A further 24TB of data was also found in the S3 bucket, but it was protected against unauthorised access.
Two of the firms linked to the database, Deep Root Analytics and Target Point, were among three firms hired by the RNC to do most of its data modeling and voter scoring in 2016, according to a December Ad Age story, with a mandate to shore up unconvinced Trump-leaning voters, sway weak Hillary Clinton supporters, and capture undecided voters.
How could someone get access to all that information?
Upguard said this was the largest known breach of voter data in history and represented the equivalent of 10 billion pages of text.
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"We take full responsibility for this situation", said the contractor, Deep Root Analytics, in a statement.
Political data breaches aren't just for the DNC anymore: A GOP data firm has accidentally leaked personal information on nearly all of the 200 million registered voters it had access to. "Since this event has come to our attention, we have updated the access settings and put protocols in place to prevent further access", Lundry said. The data fields included views on specific issues including abortion, gun rights and environmental issues, he said.
"That such an enormous national database could be created and hosted online, missing even the simplest of protections against the data being publicly accessible, is troubling", Dan O'Sullivan wrote in a blog post on Upguard's website. Since its discovery, the server has been secured, but there is no telling how long the massive trove of voter files were vulnerable to probe by any curious party.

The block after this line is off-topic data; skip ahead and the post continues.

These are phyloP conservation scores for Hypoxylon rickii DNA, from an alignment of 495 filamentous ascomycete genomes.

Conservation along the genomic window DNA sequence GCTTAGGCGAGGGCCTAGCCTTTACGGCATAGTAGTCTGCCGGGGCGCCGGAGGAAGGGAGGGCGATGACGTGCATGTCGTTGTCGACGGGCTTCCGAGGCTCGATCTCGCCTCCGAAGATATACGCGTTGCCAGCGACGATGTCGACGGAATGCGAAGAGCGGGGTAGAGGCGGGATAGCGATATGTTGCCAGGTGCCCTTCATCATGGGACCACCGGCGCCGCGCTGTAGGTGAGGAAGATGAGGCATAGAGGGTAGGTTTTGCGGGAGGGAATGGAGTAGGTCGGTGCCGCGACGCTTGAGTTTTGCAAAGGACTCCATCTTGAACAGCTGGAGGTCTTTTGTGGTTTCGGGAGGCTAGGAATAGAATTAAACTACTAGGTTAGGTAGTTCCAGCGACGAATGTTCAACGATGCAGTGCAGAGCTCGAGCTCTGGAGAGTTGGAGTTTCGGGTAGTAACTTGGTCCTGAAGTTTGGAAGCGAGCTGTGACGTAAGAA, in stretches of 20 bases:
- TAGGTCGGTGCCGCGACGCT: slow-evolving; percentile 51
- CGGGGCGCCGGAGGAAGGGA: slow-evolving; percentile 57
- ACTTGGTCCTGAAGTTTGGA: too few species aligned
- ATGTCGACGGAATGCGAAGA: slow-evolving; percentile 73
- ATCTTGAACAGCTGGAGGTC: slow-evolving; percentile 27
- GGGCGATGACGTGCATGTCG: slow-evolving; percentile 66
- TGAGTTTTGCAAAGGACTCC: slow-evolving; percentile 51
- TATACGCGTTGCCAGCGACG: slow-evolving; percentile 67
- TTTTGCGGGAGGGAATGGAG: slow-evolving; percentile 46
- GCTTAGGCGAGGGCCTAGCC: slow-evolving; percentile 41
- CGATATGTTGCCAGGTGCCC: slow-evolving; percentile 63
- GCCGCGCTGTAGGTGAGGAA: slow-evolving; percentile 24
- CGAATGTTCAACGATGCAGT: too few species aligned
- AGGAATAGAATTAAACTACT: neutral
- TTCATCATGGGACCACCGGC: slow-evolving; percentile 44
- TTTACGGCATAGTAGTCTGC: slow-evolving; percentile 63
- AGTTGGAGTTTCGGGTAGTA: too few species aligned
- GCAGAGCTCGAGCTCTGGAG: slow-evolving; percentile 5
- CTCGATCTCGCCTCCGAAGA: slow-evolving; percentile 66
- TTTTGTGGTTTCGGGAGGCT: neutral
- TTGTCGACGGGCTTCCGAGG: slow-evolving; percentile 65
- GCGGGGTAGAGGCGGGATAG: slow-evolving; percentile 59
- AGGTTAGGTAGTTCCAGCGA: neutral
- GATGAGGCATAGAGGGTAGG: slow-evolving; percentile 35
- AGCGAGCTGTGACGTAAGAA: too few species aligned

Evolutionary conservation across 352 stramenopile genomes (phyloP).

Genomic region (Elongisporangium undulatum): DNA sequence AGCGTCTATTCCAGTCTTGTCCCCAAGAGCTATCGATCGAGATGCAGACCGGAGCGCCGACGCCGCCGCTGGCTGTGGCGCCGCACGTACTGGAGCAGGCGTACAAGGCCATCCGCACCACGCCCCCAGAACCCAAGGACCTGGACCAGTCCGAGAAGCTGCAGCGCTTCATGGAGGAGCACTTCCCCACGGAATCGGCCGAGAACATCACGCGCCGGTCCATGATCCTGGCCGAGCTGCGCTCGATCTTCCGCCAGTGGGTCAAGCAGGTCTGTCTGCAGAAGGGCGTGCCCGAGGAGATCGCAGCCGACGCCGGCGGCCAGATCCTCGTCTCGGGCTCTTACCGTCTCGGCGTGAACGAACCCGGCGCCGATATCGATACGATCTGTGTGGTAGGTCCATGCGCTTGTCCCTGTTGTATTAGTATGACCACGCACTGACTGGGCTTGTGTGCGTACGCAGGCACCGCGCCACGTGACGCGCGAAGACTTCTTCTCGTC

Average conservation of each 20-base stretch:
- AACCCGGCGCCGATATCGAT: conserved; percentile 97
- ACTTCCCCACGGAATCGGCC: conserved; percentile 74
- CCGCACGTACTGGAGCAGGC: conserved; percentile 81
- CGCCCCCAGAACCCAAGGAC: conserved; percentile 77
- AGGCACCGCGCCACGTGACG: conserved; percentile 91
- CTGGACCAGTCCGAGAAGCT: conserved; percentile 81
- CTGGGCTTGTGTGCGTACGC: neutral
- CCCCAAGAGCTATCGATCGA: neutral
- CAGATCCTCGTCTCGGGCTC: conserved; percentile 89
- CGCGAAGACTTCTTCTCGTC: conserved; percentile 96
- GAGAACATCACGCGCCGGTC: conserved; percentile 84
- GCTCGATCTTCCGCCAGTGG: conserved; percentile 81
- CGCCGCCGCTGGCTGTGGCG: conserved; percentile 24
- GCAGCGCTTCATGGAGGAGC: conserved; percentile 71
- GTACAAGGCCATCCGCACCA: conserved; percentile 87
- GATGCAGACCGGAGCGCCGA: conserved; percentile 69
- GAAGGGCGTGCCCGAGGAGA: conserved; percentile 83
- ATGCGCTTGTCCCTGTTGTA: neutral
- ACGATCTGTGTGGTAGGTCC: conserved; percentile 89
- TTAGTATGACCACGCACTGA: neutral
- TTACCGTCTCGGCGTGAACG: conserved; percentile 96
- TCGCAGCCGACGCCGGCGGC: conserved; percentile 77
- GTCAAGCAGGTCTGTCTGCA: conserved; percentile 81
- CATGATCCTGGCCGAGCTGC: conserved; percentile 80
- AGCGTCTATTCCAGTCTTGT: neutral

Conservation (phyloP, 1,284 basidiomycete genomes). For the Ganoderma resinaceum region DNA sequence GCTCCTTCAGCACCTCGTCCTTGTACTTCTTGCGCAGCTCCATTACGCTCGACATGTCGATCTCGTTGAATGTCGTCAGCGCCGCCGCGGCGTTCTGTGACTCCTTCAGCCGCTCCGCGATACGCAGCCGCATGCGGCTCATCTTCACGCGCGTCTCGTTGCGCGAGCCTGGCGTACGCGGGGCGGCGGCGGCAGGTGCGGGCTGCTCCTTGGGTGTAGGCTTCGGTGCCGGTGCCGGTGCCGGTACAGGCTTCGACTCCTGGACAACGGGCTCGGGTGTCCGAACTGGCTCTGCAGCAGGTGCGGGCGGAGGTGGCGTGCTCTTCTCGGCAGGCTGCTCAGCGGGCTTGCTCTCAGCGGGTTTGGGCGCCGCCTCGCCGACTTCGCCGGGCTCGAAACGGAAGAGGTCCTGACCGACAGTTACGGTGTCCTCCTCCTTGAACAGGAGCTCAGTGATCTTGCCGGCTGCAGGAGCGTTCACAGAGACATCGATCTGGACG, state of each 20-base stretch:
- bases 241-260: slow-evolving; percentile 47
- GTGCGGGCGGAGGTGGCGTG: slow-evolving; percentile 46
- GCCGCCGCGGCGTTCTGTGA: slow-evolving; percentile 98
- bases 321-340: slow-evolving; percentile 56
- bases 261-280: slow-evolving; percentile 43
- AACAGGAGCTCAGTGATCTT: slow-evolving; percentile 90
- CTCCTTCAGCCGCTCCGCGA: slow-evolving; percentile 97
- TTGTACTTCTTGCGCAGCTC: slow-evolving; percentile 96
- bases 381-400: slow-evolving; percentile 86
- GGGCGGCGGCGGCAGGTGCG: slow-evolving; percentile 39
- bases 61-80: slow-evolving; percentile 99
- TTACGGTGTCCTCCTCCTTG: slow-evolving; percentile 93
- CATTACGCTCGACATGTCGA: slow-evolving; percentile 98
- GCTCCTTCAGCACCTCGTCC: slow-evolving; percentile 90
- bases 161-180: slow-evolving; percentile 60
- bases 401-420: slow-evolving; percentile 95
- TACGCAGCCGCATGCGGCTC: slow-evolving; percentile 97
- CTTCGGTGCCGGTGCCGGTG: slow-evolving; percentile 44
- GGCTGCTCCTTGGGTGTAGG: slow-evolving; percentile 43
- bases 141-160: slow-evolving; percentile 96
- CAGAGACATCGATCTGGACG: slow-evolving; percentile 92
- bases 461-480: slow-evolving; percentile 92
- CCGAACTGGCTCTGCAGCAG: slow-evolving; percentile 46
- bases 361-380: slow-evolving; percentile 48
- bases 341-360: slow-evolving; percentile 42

"What is alarming about this now is that I believe it's the first time RNC IDs and model data have been exposed", said Matt Oszcowski, a veteran GOP political data strategist. "This is not just a list of people; this is unique proprietary information which gives away (Republican) strategy and informs on targeting and methodology". The information includes phone numbers, addresses, and detailed personal political opinions.
"They're using this information to create political dossiers on individuals that are now available for anyone", Jeffrey Chester, executive director of the Center for Digital Democracy, told the Post.
Although it is known that political parties routinely gather data on voters, this is the largest breach of electoral data in the U.S. to date and privacy experts are concerned about the sheer scale of the data gathered.
Data containing the personal information and ideological preferences of 198 million USA citizens gathered by a conservative political consulting firm that worked with the Republican National Committee and the Trump campaign was compromised this month, Gizmodo reports. While this kind of data collection sounds insidious, it's a reality that contributed to the 2016 election of Donald Trump.